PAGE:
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I was reminded of Don Delillo's 'Libra', an imagined reconstruction of the Kennedy assassination whilst reading it; it seems like History but imagination fills the gaps and the blending is done so skillfully, you have to remind yourself that it's a novel and not a textbook on nascent Christianity. On top of that, Carrere works himself into the story, much of which is told with analytical It's important to read the front cover of 'The Kingdom', because it clearly states under the title "A Novel".

On top of that, Carrere works himself into the story, much of which is told with analytical self-revealing honesty.

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Ostensibly a reflection on the writer of Luke's Gospel, it is at once revealing at a human level but frustratingly credulous on so many aspects of nascent Christianity that I couldn't help the feeling that Carrere is pulling his punches or not altogether abandoning his Catholic roots and looking at the actual evidence with a sufficiently critical eye. Others however will read 'The Kingdom' and consider it profane.

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Ultimately, it's a dense and rewarding work that's more than what it seems, whether it's dealing with the journeys of Paul and Luke or the autobiographical journey of the writer from Christianity to nonbelief to somewhere altogether more satisfying than both. Extraordinary book. Perhaps I'll write a blog post about it. I thought it was a boring book, since it's about the first Christian communities after Jesus' death.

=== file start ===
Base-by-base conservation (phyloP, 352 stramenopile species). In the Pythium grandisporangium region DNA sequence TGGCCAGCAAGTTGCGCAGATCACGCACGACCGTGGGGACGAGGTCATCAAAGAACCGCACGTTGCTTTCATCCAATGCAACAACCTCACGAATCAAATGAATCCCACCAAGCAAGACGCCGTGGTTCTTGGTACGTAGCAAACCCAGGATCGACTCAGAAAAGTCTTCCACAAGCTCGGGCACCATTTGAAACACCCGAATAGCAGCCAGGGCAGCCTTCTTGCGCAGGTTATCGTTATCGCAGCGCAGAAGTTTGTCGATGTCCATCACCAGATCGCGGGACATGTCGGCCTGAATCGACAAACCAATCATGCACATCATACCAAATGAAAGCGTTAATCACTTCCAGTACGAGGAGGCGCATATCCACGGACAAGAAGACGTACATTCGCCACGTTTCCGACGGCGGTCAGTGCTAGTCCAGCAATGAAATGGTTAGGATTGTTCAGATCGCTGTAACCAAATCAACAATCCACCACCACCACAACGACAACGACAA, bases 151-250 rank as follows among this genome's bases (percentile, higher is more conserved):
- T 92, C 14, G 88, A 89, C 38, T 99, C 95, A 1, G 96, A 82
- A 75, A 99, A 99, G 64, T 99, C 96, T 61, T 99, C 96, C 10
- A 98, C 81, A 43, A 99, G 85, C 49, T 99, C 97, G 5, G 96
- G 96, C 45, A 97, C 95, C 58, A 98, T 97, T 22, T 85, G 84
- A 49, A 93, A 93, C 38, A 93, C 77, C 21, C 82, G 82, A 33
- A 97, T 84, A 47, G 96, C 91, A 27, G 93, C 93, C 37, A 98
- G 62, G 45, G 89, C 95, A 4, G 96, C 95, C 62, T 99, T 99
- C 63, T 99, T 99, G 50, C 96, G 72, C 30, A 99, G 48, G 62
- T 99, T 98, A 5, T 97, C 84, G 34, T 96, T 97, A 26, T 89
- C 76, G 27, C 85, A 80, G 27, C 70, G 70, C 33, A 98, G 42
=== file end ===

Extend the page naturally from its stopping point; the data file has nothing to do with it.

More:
But I was wrong. The author has been able to make it really enjoyable even thanks to his irony and his great ability. I don't consider myself a Christian, but I think anyone interested in the topic should read this book. I have always been curious about the writing and evolution of the Bible.

If you enjoyed "Zealot" by Reza Aslan you'll probably like this.

It is as if he spoke your language but mispronounced it. How can he be so nearly right and yet, invariably, just not right? But Carrere fits the bill. Carrere is fascinating and frustrating, and his greatest assets are his compelling style and transparency. First, a note about genre. At least the first third is memoir, as Carrere recounts his life as a writer of books and screenplays who once had a three-year Catholic revival phase. Now, decades later, Carrere looks back on the man he used to be and tells us his historical theories about how the New Testament was written.

But Carrere projects his own doubts onto Luke as well, and he clearly goes too far in putting himself at the center of this story. Carrere has a strong voice that carries the reader along. He assumes he knows what words mean and what people are like and walks the line between funny and glib, between self-mocking and sneering. Too often, he confidently assumes the worst and imports a modern view that comports suspiciously close to that of Imperial Rome, confirming my own suspicions that Roman empires and modern empires alike both have a visceral, unconscious antipathy to the gospel message that they cannot see themselves.